Objectives: Early rehospitalizations have been well characterized in many disease states, but not among patients with cirrhosis. The aims of this study were to identify the frequency, costs, predictors, and preventable causes of hospital readmissions among patients with decompensated cirrhosis.
Methods: Rates of readmission were calculated for 402 patients discharged after one of the following complications of cirrhosis: ascites, spontaneous bacterial peritonitis, renal failure, hepatic encephalopathy, or variceal hemorrhage. Costs of readmissions were calculated using the hospital accounting system. Predictors of time to first readmission were determined using Cox regression, and predictors of hospitalization rate/person-years were determined using negative binomial regression. The independent association between readmission rate and mortality was determined using Cox regression. Admissions within 30 days of discharge were assessed by two reviewers to determine if preventable.
Results: Overall, 276 (69%) subjects had at least one nonelective readmission, with a median time to first readmission of 67 days. By 1 week after discharge, 14% of subjects had been readmitted, and 37% were readmitted within 1 month. The mean costs for readmissions within 1 week and between weeks 1 and 4 were $28,898 and $20,581, respectively. During a median follow-up of 203 days, the median number of readmissions was 2 (range 0-40), with an overall rate of 3 hospitalizations/person-years. Patients with more frequent readmissions had higher risk of subsequent mortality, despite adjustment for confounders including the Model for End-stage Liver Disease (MELD) score. Predictors of time to first readmission included MELD score, serum sodium, and number of medications on discharge; predictors of hospitalization rate included these variables as well as the number of cirrhosis complications and being on the transplant list at discharge. Among 165 readmissions within 30 days, 22% were possibly preventable.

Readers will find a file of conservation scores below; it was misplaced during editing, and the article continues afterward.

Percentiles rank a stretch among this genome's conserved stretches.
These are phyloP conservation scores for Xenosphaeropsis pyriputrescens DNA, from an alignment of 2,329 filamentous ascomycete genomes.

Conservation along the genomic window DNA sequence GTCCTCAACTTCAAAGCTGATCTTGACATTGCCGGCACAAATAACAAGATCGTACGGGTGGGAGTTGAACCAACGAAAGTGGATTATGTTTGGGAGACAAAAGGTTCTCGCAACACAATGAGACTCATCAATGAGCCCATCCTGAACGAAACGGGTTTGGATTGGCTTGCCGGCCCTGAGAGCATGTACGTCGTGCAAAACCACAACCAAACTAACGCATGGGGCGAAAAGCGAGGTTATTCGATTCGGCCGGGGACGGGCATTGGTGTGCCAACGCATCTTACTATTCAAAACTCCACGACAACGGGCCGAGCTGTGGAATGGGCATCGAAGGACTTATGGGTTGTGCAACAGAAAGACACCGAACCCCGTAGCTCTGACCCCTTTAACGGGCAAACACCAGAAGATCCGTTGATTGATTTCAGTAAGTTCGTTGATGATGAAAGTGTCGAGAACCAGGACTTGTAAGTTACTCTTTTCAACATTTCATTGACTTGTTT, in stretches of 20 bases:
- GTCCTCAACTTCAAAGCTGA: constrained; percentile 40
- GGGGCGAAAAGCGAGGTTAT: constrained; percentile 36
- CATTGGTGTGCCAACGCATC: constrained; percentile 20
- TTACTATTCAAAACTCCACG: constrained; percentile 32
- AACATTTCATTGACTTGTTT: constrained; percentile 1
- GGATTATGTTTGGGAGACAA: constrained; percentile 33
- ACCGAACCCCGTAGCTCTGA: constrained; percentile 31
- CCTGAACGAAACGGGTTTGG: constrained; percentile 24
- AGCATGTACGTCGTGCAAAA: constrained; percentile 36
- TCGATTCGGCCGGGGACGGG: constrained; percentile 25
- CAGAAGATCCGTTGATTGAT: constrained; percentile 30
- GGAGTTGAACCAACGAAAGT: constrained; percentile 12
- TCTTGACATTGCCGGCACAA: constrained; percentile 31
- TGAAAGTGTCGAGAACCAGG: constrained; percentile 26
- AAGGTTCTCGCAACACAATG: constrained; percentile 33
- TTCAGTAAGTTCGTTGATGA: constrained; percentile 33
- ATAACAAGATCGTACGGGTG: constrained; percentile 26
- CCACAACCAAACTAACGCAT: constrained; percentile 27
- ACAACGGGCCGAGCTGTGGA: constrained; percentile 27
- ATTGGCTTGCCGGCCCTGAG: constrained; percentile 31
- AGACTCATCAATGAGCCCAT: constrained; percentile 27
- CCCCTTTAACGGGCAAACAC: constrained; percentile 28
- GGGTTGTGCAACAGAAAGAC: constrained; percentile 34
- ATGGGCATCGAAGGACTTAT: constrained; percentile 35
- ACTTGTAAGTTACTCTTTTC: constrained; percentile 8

Conclusions: Hospital readmissions among patients with decompensated cirrhosis are common, costly, moderately predictable, in some cases, possibly preventable, and independently associated with mortality. These findings support the development of disease management interventions to prevent rehospitalization.